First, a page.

HUNDREDS of school and college students from across Kerry and farther afield as well as other members of the general public travelled to Tralee this week to attend a major seminar on mental health, wellbeing and suicide prevention at The Brandon Conference Centre on Sunday and Monday.
The Mental Wellness Exhibition, organised by the Be Aware Prevent Suicide Group, kicked off on Sunday and saw over thirty mental health and youth advocacy groups as well as a number of key-neote speakers address the predominantly young crowd on a range of issues from general health to mental health, depression and how to cope with and help prevent suicide.
Among the keynote speakers were former Munster Rugby star Alan Quinlan who spoke about his own battle with depression during a lengthy address on Sunday evening and young car crash survivor Galway man Shane Mullins who delivered an emotional speech on Monday afternoon about his fight against depression and alcohol following a devastating crash which nearly claimed his life when he was just 17.
Both days of the event were free and open to all though Monday's event was more school focussed with schools from across Kerry attending the exhibition. Though the subject matter was undeniably serious, organisers ensured the tone was kept as light as possible and this approach seemed to go down well with the visiting students.
"It's really interesting. There's a lot here and there's a lot of stalls and that from people none of us knew about before. It's enjoyable but I think everyone's learned a lot," said Tralee Mercy Mounthawk student Majella Shanahan.
"I think it's good to have things like this and they should really be on every year. It's important that people talk to each other about what's in their heads and to know there are people they can talk to said PLC student Claire Casey from Castleisland.
"I thought it was very good. It's been fun but they raised some really important issues. We met one girl at the LGBT stand and she told us some things about bullying that you'd generally never even think about," said Ruth Carey from Killarney Community College.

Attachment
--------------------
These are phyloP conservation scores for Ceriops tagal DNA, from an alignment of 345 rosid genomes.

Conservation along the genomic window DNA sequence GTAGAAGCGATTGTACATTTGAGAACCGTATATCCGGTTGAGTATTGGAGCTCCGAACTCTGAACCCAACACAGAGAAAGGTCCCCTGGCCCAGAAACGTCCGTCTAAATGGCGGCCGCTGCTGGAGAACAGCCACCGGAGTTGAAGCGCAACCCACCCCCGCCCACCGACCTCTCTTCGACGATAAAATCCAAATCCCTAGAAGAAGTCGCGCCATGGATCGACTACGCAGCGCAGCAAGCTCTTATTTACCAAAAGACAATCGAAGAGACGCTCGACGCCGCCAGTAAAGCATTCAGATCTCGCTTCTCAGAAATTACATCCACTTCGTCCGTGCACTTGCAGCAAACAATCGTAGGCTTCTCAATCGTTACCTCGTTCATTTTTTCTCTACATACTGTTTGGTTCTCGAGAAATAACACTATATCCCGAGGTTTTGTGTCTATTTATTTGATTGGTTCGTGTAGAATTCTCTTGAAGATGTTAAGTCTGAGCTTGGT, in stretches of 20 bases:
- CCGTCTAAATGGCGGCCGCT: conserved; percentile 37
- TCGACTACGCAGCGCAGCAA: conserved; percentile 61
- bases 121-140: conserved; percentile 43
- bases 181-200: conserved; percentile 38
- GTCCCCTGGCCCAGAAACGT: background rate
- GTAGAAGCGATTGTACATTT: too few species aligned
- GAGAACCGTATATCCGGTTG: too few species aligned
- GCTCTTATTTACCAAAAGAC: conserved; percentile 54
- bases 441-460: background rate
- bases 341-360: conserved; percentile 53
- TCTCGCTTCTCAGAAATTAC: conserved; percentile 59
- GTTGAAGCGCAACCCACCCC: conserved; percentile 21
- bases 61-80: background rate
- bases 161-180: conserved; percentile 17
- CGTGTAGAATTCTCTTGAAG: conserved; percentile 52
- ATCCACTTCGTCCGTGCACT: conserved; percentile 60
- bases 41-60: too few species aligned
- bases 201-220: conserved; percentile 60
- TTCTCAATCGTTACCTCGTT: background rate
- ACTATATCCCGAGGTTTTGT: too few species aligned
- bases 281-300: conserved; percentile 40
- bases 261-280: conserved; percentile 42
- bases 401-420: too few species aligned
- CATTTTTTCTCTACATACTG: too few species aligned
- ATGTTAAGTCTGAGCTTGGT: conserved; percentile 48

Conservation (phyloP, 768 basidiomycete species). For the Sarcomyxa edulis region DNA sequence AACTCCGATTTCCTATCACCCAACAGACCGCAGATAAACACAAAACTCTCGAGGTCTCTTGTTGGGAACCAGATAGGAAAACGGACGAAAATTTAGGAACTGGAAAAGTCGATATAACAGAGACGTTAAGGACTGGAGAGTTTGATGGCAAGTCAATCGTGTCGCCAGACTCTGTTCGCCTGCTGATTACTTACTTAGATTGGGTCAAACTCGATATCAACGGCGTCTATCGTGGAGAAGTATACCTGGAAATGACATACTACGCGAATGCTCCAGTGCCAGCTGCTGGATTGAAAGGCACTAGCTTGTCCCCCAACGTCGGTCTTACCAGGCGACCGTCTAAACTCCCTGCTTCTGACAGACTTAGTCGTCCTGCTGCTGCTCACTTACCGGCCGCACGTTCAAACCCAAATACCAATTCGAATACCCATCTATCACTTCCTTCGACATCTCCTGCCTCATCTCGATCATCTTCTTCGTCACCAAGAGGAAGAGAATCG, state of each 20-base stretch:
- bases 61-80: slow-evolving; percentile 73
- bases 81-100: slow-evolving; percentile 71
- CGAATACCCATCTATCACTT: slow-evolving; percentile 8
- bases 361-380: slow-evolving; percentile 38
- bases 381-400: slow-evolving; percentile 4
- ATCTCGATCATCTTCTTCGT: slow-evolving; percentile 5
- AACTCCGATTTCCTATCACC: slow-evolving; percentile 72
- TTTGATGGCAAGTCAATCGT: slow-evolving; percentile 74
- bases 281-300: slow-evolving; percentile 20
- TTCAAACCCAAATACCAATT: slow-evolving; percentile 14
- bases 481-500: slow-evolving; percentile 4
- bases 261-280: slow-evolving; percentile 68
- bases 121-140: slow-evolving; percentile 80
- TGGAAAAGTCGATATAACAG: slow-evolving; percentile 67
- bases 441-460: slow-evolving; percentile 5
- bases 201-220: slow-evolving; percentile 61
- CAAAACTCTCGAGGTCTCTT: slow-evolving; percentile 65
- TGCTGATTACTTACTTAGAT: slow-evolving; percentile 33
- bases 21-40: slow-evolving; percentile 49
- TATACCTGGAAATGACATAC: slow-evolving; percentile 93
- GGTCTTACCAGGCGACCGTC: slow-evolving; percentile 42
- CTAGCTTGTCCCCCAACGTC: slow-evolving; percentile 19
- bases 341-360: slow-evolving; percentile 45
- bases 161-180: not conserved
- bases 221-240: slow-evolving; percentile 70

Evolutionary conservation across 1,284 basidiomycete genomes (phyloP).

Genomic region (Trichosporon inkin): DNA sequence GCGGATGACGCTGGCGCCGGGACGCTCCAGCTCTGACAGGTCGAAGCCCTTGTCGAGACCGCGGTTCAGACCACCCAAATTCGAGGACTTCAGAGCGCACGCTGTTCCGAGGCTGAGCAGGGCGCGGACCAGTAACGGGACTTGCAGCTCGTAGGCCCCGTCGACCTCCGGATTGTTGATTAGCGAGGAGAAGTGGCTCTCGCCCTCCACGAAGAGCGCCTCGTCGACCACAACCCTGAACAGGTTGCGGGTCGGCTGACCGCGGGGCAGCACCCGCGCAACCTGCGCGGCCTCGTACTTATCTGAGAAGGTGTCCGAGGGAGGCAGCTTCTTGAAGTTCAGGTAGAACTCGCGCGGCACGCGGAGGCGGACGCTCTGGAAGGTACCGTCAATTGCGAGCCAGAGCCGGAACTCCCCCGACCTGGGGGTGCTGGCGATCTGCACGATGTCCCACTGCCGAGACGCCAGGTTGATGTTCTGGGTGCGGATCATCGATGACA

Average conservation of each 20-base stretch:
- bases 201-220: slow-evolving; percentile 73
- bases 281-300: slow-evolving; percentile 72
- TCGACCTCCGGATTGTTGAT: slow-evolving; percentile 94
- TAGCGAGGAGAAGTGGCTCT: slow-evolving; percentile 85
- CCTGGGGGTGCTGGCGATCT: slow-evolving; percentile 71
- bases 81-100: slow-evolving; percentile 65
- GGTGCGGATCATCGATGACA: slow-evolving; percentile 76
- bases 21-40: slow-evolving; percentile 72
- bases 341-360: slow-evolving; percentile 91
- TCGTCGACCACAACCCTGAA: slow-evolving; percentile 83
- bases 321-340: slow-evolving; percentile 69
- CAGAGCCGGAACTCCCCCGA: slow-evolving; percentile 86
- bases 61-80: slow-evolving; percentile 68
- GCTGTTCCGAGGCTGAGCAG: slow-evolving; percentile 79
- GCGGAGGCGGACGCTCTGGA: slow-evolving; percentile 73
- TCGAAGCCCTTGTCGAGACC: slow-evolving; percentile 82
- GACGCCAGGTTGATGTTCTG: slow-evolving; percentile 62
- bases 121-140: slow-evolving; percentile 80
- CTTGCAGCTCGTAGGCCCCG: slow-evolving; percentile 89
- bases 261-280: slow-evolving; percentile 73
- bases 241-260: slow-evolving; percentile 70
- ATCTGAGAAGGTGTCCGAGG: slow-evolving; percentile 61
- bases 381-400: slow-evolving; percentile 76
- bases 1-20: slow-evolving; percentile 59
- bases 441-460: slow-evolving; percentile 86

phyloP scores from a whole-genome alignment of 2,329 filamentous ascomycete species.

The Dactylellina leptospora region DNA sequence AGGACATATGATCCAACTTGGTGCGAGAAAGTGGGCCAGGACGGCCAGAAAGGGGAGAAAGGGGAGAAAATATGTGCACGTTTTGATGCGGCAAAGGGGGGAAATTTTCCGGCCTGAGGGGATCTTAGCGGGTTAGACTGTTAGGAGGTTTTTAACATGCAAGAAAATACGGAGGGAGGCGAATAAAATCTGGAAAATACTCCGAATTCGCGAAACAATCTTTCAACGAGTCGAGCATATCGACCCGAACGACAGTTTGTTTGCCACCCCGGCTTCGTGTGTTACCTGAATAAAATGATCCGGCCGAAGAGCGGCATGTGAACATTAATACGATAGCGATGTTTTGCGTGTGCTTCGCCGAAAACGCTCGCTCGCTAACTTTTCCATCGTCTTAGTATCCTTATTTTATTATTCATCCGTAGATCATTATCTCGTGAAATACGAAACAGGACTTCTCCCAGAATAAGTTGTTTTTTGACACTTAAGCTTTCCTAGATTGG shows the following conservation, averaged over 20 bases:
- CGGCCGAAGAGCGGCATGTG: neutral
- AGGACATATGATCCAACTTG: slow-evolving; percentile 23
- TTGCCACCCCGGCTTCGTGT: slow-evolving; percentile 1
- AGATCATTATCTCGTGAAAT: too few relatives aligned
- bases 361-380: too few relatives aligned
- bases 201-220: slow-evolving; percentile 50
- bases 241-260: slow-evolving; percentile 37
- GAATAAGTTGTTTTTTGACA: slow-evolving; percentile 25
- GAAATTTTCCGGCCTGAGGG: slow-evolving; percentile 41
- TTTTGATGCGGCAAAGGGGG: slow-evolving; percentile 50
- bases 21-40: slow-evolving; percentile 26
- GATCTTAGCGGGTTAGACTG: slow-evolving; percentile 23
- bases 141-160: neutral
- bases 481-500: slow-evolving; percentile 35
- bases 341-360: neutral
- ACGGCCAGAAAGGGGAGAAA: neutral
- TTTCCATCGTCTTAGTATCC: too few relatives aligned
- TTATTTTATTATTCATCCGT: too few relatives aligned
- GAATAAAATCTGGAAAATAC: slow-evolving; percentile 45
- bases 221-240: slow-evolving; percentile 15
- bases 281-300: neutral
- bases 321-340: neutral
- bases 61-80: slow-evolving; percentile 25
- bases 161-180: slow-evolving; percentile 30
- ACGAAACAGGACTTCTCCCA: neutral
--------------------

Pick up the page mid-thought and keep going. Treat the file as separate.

"They organised it really well and what really hit home is that we got to hear a lot of real stories from people who've gone though depression," said Vanessa McCarthy also from Killarney Community College.
Tralee student Chantelle Kinsella, who was helping out at the Open Arms Project stand, said events like the exhibition were vital if the issue of suicide is to be tackled successfully.
"We've had a lot of very positive feedback. Events like this are very important because it helps get the message out that people don't have to suffer in silence and that there are people out there, their own age, who can listen and help," she said.
While much of the focus of the event was on mental health, various groups were on hand to provide advice on other areas of importance for young people including sexuality, sexual health and the implications of pregnancy.
One striking stall was set up by Studica Ireland who, using Realityworks technology, provide teenagers with high tech dolls which exactly mimic the behaviour of a baby and are designed to give teenagers an idea of exactly what is entailed in caring for a newborn infant. As well as simulated healthy babies the stall also had models of babies born of mothers who had abused either drugs or alcohol during their pregnancy.
While the healthy baby simulators attracted much attention it was the unhealthy model infants the got the strongest response.
"These are a very good idea and think they should introduced in every school. They're really detailed and exact and I was shocked when I saw the difference between a healthy baby and how small and sick looking child born after drugs is," said Presentation Tralee student Alannah Wren.